If you give up on coherent, coordinated, centralized control, and resource constraints are not an issue, then you could break up your problems among many of these boss-pyramids, but which requires one to accept the risk of independent ‘fiefdoms’ which could conflict, and anyone at the top only having reactive instead of predictive / proactive ability to resolve problems before they manifest in big issues or crises.

In practice, this is how the United States Government actually copes with the issue. The easiest way to end a war is to surrender, and the easiest way to deal with an unmanageable design is by not managing it, and letting permanent civil servants who spend their lives accumulating institutional and organization capital stay spun-up on everything to the human limits, and given very wide berth when it comes to effective levels of discretion in policy. What management flows from the top is precisely the output of the triage of strategic political priorities.

Surrender was the death of the Czars.

Software engineering, at the higher levels, (not mere programming) is the science of managing immense complexity and detail: And the well known solution is loose coupling, minimize variables of global scope, and especially mutable variables of global scope. Otherwise large systems develop out of control complexity, which is what is happening now to the federal government. Socialism is tight coupling at global scope, as for example Obamacare, Sarbanes Oxley, and Human Resources.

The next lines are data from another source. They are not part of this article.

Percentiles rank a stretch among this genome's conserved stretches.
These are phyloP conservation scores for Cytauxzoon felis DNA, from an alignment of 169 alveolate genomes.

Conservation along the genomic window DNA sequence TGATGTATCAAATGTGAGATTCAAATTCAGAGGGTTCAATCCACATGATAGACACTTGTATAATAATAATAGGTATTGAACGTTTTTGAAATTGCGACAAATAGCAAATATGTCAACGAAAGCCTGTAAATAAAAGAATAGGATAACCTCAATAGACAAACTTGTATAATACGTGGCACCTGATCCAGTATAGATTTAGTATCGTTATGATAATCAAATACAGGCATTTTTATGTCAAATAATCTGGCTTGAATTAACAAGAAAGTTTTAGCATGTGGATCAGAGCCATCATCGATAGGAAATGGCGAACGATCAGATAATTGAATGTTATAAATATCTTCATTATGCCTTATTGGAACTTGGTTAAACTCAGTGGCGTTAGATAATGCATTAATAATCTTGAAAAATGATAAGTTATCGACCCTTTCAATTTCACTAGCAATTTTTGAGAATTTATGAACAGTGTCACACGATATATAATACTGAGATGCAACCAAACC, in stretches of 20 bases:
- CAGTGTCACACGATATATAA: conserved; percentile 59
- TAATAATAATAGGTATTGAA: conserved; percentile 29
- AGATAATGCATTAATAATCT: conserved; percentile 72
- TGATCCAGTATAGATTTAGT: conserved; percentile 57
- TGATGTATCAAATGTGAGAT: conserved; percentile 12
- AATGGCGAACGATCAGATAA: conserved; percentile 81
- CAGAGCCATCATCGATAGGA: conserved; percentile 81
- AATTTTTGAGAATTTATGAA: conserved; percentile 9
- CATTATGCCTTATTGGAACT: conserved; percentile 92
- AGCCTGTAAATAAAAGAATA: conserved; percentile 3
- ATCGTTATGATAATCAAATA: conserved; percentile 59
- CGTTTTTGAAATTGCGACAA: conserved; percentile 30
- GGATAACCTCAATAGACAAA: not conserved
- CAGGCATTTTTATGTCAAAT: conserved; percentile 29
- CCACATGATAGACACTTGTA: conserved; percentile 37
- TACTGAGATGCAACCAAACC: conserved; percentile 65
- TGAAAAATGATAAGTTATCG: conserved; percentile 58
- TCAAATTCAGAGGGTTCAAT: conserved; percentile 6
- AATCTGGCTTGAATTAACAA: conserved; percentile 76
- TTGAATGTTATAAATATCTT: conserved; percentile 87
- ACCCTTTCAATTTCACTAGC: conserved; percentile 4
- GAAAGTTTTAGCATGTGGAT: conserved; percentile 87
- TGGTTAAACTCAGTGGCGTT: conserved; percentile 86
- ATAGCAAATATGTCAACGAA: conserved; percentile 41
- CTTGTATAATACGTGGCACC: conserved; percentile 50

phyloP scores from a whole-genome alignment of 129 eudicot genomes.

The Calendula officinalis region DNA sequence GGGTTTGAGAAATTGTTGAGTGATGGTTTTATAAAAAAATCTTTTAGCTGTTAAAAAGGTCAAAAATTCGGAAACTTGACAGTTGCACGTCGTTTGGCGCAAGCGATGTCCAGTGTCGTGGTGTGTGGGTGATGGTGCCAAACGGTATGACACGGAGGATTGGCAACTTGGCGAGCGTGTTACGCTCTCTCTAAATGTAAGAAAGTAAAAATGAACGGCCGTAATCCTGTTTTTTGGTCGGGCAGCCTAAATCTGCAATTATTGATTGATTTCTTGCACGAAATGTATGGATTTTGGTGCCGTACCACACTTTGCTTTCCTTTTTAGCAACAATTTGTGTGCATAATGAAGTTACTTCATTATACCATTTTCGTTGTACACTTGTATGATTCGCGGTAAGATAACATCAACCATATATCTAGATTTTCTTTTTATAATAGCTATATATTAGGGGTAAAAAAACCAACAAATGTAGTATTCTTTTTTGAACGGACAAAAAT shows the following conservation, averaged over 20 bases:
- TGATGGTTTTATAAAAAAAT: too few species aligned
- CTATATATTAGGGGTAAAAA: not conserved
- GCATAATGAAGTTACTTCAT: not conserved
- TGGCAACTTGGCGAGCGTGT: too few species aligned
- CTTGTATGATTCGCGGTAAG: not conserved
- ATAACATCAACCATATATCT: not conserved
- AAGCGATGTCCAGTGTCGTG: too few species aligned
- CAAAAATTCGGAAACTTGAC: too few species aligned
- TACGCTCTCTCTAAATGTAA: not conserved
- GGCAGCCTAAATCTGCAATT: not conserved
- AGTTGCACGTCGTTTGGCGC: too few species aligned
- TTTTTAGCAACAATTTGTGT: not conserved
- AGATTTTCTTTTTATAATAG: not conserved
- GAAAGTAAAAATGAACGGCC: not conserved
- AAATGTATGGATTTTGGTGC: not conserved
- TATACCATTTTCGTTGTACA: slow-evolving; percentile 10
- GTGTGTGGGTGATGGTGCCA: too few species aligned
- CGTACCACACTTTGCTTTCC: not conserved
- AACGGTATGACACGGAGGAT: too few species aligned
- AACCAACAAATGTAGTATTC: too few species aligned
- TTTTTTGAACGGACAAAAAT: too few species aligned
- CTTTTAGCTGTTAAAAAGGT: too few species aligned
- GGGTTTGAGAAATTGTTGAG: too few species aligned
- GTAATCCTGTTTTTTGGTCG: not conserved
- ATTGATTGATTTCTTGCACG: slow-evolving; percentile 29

Tight coupling at global scope makes it impossible to control the top bureaucracy, as well as making it impossible for the top bureaucracy to control the mid bureaucracy. The King and president become powerless, hence the recent overthrow of Kings and the looming overthrow of any president that declines to be a puppet, and the citizens are victimized by anarcho tyranny.

Translating the software solution to the political sphere, this is a program of King, Altar, and freehold. Legislators get to legislate, rather than one million anonymous judges and bureaucrats, or better, laws are few enough and simple enough that the King can himself alone legislate. Recollect that the American colonists complained about his inability to do so. They wanted more laws, and boy did they ever get them.